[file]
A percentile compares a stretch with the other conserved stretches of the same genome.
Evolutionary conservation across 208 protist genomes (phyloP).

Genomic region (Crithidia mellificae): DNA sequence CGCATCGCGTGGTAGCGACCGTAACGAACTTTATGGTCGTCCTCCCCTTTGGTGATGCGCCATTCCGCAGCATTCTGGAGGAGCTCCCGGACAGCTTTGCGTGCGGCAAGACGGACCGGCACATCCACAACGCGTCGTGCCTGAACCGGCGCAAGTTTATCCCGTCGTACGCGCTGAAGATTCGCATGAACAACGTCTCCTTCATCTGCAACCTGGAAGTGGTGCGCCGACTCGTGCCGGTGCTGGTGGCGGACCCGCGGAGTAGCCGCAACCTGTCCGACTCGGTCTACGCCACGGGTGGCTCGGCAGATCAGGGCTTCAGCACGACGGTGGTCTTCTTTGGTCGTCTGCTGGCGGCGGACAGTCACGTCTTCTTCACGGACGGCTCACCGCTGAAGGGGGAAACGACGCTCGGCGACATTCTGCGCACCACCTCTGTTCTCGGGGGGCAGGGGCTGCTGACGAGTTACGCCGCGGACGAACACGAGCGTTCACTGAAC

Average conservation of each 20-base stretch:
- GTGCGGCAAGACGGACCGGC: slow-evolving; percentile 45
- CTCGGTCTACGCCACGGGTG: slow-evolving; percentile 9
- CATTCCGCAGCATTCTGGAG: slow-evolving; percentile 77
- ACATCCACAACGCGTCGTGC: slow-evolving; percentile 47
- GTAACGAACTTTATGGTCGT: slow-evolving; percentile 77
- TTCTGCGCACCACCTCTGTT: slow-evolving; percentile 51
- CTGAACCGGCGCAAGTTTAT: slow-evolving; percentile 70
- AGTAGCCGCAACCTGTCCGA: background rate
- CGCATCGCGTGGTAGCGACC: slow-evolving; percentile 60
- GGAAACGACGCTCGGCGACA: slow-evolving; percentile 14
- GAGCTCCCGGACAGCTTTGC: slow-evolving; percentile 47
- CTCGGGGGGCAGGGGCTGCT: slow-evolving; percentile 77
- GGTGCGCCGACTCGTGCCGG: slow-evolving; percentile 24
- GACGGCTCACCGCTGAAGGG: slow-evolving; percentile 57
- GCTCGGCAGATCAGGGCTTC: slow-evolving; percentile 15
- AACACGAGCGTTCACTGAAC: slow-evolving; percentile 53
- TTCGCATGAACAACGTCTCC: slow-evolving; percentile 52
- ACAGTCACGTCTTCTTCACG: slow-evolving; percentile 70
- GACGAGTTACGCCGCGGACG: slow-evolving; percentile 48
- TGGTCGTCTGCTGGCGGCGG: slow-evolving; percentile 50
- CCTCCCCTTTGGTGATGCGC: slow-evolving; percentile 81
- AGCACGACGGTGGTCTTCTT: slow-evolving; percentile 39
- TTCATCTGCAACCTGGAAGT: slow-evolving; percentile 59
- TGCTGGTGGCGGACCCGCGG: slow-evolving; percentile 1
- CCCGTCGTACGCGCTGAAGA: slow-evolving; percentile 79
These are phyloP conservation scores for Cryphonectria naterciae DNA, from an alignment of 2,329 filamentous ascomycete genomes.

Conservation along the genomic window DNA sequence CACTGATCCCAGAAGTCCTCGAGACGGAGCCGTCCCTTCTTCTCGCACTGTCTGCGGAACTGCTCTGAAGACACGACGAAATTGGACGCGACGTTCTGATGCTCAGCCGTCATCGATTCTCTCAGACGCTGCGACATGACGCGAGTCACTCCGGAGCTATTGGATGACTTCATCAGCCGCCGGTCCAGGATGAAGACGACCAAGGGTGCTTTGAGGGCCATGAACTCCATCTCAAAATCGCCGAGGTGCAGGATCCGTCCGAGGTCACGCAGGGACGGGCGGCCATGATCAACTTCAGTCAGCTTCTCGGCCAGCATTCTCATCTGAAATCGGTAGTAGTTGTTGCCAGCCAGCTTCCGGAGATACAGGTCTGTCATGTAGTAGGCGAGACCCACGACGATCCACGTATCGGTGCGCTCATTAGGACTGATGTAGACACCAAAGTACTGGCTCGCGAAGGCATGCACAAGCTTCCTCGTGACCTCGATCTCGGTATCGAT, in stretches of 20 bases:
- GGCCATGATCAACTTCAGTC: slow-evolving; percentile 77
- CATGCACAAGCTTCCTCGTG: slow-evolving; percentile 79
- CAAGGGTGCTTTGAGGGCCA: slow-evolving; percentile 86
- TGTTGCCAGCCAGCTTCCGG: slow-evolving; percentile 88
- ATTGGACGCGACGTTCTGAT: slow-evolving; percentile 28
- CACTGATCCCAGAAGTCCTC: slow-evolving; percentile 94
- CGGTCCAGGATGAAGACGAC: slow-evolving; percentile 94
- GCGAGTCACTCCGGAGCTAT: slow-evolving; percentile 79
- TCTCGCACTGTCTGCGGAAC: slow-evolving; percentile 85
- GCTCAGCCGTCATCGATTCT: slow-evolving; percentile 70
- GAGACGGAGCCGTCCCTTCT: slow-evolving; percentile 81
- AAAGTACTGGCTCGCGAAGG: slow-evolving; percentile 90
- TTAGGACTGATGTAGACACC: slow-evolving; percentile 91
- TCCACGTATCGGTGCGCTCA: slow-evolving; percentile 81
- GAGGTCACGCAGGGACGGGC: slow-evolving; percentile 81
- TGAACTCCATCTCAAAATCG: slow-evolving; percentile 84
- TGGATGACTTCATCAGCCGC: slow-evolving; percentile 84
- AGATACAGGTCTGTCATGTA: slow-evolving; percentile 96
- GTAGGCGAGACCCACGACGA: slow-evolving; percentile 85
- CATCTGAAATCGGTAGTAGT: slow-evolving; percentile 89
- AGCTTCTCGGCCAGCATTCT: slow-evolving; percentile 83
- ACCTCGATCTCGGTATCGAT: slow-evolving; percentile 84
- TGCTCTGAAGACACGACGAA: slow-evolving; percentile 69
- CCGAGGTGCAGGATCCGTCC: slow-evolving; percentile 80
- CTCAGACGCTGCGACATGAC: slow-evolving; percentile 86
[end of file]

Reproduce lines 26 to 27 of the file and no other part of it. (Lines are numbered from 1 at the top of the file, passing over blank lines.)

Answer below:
- AGCACGACGGTGGTCTTCTT: slow-evolving; percentile 39
- TTCATCTGCAACCTGGAAGT: slow-evolving; percentile 59